Funding AgencyGrant Number
Department for Environment, Food and Rural AffairsAQ0727
Devolved AdministrationsUNSPECIFIED
European UnionECLAIRE
Natural Environment Research Council (NERC)NE/H003169/1
Natural Environment Research Council (NERC)587/NEC03805
Natural Environment Research Council (NERC)NE/I528142/1
Department of Energy (DOE)DE-SC000602
Issue or Number:7
Record Number:CaltechAUTHORS:20180425-165416022
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Official Citation:Ots, R., Heal, M. R., Young, D. E., Williams, L. R., Allan, J. D., Nemitz, E., Di Marco, C., Detournay, A., Xu, L., Ng, N. L., Coe, H., Herndon, S. C., Mackenzie, I. A., Green, D. C., Kuenen, J. J. P., Reis, S., and Vieno, M.: Modelling carbonaceous aerosol from residential solid fuel burning with different assumptions for emissions, Atmos. Chem. Phys., 18, 4497-4518,, 2018.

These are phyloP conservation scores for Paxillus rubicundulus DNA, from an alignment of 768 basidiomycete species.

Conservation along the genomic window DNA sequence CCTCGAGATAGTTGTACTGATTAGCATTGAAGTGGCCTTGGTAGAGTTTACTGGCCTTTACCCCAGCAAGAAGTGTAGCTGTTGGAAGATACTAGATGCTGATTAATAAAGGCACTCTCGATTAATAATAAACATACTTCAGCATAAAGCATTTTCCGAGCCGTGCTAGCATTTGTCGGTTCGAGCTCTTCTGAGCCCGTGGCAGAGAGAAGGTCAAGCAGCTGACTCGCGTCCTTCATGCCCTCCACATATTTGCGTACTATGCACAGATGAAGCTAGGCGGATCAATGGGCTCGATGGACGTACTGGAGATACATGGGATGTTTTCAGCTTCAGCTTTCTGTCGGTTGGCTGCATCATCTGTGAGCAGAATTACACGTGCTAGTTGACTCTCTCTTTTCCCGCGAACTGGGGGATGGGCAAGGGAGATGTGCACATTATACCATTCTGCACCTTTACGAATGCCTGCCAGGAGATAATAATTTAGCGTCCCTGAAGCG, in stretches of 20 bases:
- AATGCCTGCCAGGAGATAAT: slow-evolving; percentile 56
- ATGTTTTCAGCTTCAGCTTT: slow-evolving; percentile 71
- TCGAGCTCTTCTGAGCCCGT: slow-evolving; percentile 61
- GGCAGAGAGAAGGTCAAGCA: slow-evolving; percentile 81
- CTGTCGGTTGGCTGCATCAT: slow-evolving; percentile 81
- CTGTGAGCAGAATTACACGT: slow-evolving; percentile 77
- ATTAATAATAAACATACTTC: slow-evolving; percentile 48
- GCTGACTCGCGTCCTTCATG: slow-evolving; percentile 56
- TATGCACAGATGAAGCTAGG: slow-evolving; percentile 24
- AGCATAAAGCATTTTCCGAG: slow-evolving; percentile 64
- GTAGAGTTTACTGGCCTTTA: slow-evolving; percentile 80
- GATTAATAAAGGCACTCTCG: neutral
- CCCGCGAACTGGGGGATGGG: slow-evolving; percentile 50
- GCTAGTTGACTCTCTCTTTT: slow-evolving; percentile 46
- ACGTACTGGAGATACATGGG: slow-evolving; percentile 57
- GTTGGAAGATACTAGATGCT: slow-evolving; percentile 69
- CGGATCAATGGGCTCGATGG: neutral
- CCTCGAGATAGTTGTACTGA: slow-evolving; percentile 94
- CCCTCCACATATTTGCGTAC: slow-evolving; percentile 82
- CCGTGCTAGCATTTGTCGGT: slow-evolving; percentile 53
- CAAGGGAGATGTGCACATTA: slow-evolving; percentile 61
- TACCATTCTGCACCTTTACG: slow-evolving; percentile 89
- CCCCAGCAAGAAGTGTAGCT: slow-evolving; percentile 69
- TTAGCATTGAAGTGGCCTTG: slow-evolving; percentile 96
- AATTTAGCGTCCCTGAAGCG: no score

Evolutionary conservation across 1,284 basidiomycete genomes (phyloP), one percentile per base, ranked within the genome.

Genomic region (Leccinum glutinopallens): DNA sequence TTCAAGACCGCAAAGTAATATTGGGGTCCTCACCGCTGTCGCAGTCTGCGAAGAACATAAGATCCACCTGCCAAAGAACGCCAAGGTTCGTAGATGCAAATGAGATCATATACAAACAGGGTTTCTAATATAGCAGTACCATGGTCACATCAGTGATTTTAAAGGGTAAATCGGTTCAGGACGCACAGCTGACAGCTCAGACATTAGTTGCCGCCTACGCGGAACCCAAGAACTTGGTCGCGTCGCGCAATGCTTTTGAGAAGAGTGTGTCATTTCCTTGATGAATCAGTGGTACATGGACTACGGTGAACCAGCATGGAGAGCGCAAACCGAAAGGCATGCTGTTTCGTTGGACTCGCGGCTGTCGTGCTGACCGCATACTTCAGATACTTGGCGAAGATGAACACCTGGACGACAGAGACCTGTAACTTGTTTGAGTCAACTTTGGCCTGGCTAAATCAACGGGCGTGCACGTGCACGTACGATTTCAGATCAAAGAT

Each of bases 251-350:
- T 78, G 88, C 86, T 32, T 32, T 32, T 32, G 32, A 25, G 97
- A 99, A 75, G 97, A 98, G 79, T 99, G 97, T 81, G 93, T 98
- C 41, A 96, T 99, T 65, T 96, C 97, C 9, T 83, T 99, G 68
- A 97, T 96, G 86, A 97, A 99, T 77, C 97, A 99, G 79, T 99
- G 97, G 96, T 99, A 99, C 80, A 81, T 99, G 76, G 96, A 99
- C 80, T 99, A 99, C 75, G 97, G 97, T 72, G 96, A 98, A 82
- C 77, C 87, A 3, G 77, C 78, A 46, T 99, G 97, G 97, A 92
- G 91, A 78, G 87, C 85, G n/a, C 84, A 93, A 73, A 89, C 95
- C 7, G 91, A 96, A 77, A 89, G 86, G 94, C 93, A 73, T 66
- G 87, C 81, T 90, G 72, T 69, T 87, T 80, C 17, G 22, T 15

Usage Policy:No commercial reproduction, distribution, display or performance rights in this work are provided.
ID Code:86052
Deposited By: George Porter
Deposited On:27 Apr 2018 15:09
Last Modified:09 Mar 2020 13:19